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    Today's brand of basketball less physical but a lot faster, says PBA great Abe King

    Aug 26, 2013

    ABE King was one of the toughest players to ever play in the Philippine Basketball Association (PBA), but he feels he won't shine as much in today's game.


    The former Toyota star said today's brand of basketball is less physical compared to his time in the seventies through the nineties, so much so that it puts more premium on quickness and athleticism.

    “Napansin ko, medyo less physical tapos mga bata ngayon, mas athletic na kesa noon,” the US-based King told while watching the action in the UAAP basketball tournament on Sunday afternoon.

    Today's players are also stronger - and the game is a lot faster now, he added.

    “Tapos na ‘yung panahon na sinasabi ng mga matatanda na kapag ikaw ay nag-weights, hindi ka na tatangkad, hindi ka na bibilis, babagal ka,” noted the 17-year PBA veteran.

    “Marami na ring changes sa rules kaya ang games bumibilis,” added the under-sized power forward who was part of Toyota’s championship team in the early years of the PBA.

    The 58-year-old King, a three-time member of the All-Defensive team and one-time Mythical Team selection, is currently in town for a brief visit after migrating to the United States decades ago.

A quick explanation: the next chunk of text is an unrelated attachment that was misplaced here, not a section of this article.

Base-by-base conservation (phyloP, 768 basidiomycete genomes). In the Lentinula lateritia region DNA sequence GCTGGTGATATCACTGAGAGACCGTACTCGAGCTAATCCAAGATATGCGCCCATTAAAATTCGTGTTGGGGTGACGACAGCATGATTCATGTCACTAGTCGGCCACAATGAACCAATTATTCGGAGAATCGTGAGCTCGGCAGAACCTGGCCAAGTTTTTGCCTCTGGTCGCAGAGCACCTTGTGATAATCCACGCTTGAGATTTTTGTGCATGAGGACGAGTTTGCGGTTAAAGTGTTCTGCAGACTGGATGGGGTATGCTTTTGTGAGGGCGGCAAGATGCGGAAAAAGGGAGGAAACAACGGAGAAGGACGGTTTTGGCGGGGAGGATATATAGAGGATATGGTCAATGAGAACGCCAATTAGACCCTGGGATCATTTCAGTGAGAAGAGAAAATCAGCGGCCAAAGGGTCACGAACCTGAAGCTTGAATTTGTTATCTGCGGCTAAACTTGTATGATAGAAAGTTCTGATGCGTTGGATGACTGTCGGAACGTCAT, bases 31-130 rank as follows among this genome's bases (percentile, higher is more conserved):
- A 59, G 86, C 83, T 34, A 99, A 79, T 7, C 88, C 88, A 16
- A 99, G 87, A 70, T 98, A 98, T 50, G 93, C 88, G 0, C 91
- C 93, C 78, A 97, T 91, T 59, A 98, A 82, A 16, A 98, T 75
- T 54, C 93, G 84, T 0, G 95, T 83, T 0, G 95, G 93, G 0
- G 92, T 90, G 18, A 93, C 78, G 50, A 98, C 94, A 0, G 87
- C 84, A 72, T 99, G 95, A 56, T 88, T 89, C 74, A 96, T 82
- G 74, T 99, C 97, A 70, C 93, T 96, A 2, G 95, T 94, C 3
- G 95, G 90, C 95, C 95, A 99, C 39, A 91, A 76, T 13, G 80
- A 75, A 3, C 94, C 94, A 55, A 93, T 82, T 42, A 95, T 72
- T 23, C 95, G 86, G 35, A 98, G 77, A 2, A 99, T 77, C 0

A former star player of San Beda, King also suited up for Gold Eagle, Great Taste, and Purefoods in a career where he distinguished himself as one of the league's top defensive players.

    On Sunday, King said he was at the Big Dome to support former PBA teammate and UAAP commissioner Chito Loyzaga, a fellow Bedan.

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    “Ka-batch ko si Chito. I’m here to support him,” said King, who currently stays in Washington State and is now enjoying retirement after working as manager for a plantation company.

    Abe’s son Igee is currently playing for Emilio Aguinaldo College in the NCAA. The elder King said he has been getting good feedback about his son's stint with the Generals.

    “Sabi ni coach Ato Badolato sa akin, ‘maganda ang linalaro ng anak mo. Just keep it up.’

    King said his son still has a lot of room for improvement.

    “For me, it’s just a matter of maturity and hopefully, lumakas ng konti ‘yung team para lumabas ang laro niya,” King said.

    The former cage great said he has two weeks remaining in his one-month vacation in the country.

    “Pero extendable ‘yun,” he clarified.

    He also intends to watch more collegiate basketball games while he is here.

    “Actually mas gusto kong manood ng UAAP and NCAA. Kapag semifinals na, baka mag-extend ako,” said King.

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